Tue, May 14, 2019 - Page 10 News List

Kudlow admits Americans pay tariffs

IMPORT DUTY:Donald Trump has insisted that Chinese firms pay for the US tariffs, a claim challenged by economists, who say that US firms and consumers foot the bill


US National Economic Council Director Larry Kudlow has acknowledged that US consumers and businesses pay the tariffs that US President Donald Trump administration has imposed on billions of US dollars of Chinese goods, even as Trump insisted on Twitter, incorrectly, that China pays.

Chris Wallace, host of Fox News Sunday, asked him: “It’s US businesses and US consumers who pay, correct?”

“Yes, I don’t disagree with that,” Kudlow said.

“Both sides will pay,” he said, but added that China “will suffer [economic] losses” from reduced exports to the US, not from paying the tariffs.

Kudlow’s admission contradicts many of Trump’s comments and tweets to the effect that Chinese companies pay the tariffs in what amounts, in the president’s view, to a massive transfer of wealth to the US from China.

Yet almost no economist has agreed with Trump’s view and fact-checkers routinely brand Trump’s assertion false and say that US importers of goods from China pay the tariffs.

Trump has also asserted that trade wars are “easy to win,” but Kudlow accepted that they come with costs for the US economy, although he downplayed the impact.

On Friday, the Trump administration raised duties on US$200 billion of Chinese imports to 25 percent from 10 percent, after saying that China had backtracked on commitments it made earlier in the talks.

The Trump administration has already hit US$50 billion of additional Chinese goods with 25 percent duties.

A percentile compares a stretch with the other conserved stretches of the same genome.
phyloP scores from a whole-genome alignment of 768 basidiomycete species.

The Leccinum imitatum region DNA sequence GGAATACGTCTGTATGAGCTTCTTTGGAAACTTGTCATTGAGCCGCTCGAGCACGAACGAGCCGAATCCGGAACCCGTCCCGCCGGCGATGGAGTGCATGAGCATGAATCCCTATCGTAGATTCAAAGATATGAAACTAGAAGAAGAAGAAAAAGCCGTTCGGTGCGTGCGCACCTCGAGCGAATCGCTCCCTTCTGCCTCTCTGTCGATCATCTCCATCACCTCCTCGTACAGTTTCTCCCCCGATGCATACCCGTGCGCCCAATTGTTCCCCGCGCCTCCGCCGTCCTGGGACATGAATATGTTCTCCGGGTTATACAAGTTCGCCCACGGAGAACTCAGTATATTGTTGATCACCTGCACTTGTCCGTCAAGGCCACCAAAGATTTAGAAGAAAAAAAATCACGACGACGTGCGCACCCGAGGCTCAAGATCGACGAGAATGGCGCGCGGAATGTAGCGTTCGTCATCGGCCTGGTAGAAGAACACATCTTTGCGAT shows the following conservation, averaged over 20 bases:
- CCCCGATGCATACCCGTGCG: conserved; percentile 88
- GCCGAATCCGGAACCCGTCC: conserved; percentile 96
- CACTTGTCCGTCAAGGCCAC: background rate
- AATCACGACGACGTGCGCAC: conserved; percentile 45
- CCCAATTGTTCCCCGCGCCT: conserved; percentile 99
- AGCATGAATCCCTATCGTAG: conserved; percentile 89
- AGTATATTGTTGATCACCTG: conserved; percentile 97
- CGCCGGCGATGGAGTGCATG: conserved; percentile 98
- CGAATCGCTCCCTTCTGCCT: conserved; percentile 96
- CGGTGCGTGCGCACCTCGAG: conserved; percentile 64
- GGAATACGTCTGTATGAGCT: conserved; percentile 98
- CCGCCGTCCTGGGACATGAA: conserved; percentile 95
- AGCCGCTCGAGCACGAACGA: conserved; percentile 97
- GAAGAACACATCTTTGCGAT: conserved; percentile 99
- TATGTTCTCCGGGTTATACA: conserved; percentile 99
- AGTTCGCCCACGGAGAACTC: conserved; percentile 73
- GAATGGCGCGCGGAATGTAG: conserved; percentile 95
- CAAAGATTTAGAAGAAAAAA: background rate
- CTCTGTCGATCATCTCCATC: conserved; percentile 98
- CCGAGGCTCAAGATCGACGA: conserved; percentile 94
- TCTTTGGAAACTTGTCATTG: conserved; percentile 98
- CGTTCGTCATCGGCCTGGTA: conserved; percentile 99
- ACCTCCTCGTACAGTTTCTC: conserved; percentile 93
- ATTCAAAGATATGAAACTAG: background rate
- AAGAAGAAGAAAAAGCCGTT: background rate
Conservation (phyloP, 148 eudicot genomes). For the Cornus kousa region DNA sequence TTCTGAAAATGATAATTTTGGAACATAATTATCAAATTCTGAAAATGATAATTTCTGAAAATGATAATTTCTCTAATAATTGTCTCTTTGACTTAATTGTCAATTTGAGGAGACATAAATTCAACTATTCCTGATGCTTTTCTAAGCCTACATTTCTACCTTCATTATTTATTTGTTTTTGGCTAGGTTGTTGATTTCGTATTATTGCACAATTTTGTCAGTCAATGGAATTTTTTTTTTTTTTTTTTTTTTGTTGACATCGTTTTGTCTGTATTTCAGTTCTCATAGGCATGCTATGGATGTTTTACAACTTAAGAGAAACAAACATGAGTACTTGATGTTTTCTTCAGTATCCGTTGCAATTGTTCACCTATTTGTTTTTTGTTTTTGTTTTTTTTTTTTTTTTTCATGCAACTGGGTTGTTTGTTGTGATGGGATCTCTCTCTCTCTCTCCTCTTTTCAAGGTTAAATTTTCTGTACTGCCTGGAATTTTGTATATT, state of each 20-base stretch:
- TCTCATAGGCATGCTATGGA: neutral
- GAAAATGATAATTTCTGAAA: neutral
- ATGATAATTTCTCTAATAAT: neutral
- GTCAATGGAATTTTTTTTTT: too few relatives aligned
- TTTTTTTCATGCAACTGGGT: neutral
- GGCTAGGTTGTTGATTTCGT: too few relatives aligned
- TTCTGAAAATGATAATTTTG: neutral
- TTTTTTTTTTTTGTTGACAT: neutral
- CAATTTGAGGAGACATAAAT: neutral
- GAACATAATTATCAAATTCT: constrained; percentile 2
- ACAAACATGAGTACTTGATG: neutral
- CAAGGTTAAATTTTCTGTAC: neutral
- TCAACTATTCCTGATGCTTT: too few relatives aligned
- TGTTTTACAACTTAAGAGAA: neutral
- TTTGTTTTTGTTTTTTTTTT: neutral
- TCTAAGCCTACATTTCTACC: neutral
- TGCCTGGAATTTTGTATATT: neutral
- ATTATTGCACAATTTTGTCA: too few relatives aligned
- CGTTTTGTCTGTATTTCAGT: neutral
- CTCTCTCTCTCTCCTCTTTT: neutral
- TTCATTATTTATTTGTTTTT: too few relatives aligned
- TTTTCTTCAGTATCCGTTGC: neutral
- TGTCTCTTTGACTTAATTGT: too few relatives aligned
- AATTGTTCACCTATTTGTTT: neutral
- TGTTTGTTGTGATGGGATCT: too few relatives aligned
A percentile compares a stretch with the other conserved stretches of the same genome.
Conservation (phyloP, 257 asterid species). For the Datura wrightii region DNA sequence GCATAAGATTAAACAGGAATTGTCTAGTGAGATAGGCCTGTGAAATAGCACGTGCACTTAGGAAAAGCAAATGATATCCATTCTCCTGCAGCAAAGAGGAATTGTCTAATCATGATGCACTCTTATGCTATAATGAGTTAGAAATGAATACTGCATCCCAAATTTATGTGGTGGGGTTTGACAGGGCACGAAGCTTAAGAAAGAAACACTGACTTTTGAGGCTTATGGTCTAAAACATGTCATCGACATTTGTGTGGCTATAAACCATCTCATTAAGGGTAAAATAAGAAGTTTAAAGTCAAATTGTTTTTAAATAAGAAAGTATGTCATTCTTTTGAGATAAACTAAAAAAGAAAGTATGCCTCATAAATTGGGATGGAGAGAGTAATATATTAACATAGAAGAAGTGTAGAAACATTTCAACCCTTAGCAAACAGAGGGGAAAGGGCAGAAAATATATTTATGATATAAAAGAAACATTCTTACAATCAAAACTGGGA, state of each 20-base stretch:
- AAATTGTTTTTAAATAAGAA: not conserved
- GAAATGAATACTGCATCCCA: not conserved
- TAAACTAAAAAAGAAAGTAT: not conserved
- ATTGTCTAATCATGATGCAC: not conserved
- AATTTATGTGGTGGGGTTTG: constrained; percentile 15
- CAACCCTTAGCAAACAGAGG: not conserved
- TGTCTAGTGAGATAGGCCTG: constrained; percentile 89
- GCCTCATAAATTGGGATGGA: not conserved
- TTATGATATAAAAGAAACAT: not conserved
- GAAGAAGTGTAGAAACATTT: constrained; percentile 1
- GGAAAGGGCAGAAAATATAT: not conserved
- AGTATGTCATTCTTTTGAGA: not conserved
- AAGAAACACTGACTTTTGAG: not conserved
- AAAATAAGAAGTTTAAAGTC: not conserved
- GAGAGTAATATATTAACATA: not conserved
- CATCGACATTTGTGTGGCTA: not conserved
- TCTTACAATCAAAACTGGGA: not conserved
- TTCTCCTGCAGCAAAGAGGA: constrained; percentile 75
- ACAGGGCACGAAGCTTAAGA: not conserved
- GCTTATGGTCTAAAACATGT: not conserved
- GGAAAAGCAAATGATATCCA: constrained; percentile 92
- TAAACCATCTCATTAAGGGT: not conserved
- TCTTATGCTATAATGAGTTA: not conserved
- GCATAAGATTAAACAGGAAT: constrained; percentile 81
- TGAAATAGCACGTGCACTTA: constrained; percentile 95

Later on Sunday, Trump reiterated his view on Twitter: “We will be taking in Tens of Billions of Dollars in Tariffs from China. Buyers of product can make it themselves in the USA (ideal), or buy it from non-Tariffed countries.”

Yet Carl Weinberg, chief international economist at High Frequency Economics, a forecasting firm, said that many goods made in China are not manufactured elsewhere.

That is why many US importers have little choice but to pay the tariff.

“So if you need that new iPad, it is you who will be paying the import duty, not some worker in China,” Weinberg wrote in a research note.

Trump has also threatened to impose import taxes on the remaining US$300 billion in Chinese imports, a step that Kudlow estimated would take several months to implement.

Imposing those tariffs would impact a wide range of consumer goods — clothes, shoes, toys and electronics such as iPhones — that have been mostly exempted so far and could prompt steep cost increases that many Americans would likely notice.

However, Kudlow said that the economic impact of placing tariffs on all Chinese imports would be to cut economic growth by 0.2 percentage points, “a very modest number.”

Independent economists, though, think the impact would be larger. Gregory Daco, an economist at Oxford Economics, estimated that it would reduce US growth by 0.5 percentage points and cost 300,000 jobs.

Kudlow also said the US is awaiting retaliation from China over the increased tariffs, after talks in Washington ended on Friday without a deal.

Both sides have indicated that future talks are likely.

Kudlow on Sunday said that Chinese officials have invited US Trade Representative Robert Lighthizer and US Secretary of the Treasury Steven Mnuchin to visit Beijing, although nothing has been scheduled.

Kudlow also said that Trump and Chinese President Xi Jinping (習近平) might meet late next month at the G20 conference in Japan.

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